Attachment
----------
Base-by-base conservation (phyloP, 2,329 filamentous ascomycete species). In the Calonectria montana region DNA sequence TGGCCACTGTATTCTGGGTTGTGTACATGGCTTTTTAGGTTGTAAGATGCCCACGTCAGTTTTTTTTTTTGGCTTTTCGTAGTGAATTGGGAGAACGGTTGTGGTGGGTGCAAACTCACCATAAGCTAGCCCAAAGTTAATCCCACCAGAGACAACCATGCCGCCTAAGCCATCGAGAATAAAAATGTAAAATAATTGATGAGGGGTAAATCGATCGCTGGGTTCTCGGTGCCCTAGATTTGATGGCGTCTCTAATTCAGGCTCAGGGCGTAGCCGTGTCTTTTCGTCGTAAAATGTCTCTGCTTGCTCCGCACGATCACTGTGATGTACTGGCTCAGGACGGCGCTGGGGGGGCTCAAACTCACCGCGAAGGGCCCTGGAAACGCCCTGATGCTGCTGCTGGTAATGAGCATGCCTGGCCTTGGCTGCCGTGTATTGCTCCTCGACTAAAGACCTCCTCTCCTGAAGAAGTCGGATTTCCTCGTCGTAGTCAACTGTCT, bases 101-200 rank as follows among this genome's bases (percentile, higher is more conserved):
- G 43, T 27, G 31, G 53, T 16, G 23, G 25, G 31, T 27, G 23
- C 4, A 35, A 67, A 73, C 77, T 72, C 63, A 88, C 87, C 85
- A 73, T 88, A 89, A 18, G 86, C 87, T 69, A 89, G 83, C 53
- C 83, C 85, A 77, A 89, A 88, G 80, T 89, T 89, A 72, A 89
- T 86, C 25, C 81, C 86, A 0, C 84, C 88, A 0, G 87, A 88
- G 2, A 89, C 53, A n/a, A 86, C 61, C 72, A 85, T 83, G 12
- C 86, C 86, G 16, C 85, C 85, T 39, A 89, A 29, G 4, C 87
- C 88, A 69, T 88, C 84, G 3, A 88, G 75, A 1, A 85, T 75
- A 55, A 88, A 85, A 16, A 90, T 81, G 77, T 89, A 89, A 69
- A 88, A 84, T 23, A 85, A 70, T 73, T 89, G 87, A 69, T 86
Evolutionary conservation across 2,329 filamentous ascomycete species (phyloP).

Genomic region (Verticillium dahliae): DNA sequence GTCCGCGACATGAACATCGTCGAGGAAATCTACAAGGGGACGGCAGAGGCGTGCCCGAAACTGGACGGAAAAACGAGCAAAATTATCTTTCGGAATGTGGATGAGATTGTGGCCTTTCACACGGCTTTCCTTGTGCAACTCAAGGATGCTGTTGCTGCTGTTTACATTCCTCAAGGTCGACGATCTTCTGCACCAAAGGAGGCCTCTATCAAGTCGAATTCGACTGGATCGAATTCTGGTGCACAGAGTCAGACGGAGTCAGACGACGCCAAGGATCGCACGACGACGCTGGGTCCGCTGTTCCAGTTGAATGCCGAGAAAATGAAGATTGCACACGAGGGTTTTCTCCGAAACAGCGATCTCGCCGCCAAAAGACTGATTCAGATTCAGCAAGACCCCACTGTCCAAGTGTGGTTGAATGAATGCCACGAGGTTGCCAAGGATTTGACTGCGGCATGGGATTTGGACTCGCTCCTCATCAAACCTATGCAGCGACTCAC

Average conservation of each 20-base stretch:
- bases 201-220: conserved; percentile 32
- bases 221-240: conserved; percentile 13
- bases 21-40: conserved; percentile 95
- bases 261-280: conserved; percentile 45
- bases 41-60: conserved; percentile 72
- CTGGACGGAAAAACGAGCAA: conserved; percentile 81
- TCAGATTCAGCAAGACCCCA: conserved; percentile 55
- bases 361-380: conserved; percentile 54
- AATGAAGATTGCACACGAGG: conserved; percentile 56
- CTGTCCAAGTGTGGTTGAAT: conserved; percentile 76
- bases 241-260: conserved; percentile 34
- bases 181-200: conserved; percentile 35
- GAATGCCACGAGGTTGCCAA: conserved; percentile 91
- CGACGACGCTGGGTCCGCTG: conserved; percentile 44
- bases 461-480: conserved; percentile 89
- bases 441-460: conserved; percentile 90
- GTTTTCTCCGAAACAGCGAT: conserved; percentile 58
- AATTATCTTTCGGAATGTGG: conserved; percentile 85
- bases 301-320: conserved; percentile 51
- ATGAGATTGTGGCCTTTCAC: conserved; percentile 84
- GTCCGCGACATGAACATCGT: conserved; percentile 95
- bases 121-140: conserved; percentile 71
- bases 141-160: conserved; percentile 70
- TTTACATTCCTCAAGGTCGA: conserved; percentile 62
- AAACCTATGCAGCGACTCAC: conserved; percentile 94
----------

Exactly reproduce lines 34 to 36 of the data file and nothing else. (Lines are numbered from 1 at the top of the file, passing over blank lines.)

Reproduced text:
- ATGAGATTGTGGCCTTTCAC: conserved; percentile 84
- GTCCGCGACATGAACATCGT: conserved; percentile 95
- bases 121-140: conserved; percentile 71